Power of Attorney
What Is A Power of Attorney?
A Power of Attorney is used to delegate legal authority to another person. The principal (or the person granting the authority) gives the agent (or the one receiving the authority) the power to make legal decisions on the principal’s behalf. These decisions may involve things such as: handling bank accounts, selling real estate, and managing other assets.
It is a powerful legal tool used to manage and protect assets. It can be used when the person granting the authority has become incapacitated or just traveling away from home.
Are There Different Types Of Power of Attorney?
A Power of Attorney can be short and simple or very extensive. Some are limited to simple banking and real estate transactions. Others include broad powers to transact all kinds of business.
Powers of Attorney used for transactions related to eligibility for Veterans pension benefits or Medicaid benefits, for example, must contain express authority for those transactions to be effective.
A careful lawyer drafts a power of attorney to fit the client's needs.
When Does a Power of Attorney Expire?
In Oregon, all Powers of Attorney are "durable," meaning that, unless the document says otherwise, the authority granted continues in effect even after the person granting the authority becomes incapacitated. The Power of Attorney expires when the person granting the authority dies.
How Can a Power of Attorney Be Abused?
The potential for fraud exists in every Power of Attorney arrangement. Through self-dealing, embezzlement, theft, or unlawful gifting, a Power of Attorney agent may significantly deplete an estate. Other ways of financial exploitation include changing beneficiary designations on life insurance or annuities, and opening bank accounts with joint title or pay on death provisions in favor of the agent.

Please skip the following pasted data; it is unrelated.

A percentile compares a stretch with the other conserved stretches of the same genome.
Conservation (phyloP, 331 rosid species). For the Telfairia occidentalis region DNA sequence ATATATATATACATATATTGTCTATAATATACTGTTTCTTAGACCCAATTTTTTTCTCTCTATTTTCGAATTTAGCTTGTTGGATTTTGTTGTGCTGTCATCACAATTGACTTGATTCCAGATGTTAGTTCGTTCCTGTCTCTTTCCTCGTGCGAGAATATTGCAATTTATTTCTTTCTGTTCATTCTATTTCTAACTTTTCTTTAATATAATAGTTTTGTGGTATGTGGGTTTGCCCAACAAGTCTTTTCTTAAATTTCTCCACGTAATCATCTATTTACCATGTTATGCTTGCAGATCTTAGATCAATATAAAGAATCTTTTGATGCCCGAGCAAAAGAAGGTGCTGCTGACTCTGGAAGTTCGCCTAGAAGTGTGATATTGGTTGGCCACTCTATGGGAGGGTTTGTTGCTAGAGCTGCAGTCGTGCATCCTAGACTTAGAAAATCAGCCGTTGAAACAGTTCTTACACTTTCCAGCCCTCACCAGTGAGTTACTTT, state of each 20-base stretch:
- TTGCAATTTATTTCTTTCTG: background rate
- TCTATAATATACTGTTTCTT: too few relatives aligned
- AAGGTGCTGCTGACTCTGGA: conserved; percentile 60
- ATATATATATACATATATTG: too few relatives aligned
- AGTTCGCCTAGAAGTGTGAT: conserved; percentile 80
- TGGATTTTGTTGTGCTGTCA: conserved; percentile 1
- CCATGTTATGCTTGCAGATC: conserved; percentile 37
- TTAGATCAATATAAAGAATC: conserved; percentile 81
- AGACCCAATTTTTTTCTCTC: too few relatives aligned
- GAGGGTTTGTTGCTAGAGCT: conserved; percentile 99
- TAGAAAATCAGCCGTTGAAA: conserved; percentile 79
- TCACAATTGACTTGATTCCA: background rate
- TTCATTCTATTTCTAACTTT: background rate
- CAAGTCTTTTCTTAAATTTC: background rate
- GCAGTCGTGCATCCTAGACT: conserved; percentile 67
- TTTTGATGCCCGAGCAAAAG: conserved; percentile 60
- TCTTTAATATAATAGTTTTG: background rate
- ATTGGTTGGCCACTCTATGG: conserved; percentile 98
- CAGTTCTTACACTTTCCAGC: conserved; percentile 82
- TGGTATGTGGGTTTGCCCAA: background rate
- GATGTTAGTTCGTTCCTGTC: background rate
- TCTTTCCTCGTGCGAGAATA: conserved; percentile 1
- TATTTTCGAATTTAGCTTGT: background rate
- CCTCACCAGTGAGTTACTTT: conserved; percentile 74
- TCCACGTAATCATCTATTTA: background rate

Because of the potential risks, you should consult with an experienced attorney before signing any power of attorney documents.
Can a Power of Attorney Be Challenged?
If the person granting the authority doesn't understand what they are signing, the creation of a power of attorney may not be valid.
If a validly granted power of attorney has been abused by the agent, grounds may exist to sue the agent for the return of embezzled property or for monetary damages. The guilty agent may also be charged with a crime. The person granting the authority may sue or, if he/she is deceased, the intended beneficiaries may be able to sue the agent for breach of fiduciary duty, interference with estate planning, or a number of other causes of action.
Can I “Fire” My Power of Attorney Agent?
You can change your mind about who acts as your agent at any time. If you are not happy with the way your agent is managing your finances, you can revoke the power of attorney by giving your old agent notice in writing that his/her authority is revoked. You can then appoint a new agent you trust.
A Word of Advice
A Power of Attorney is like a sharp scalpel - one of the most important tools in our legal "black bag." It can preserve and protect from harm, but in the wrong hands, it can make a big mess. It is wise to have an experienced Estate Planning and Elder Law Attorney help you create your Power of Attorney and advise you how to safely use it.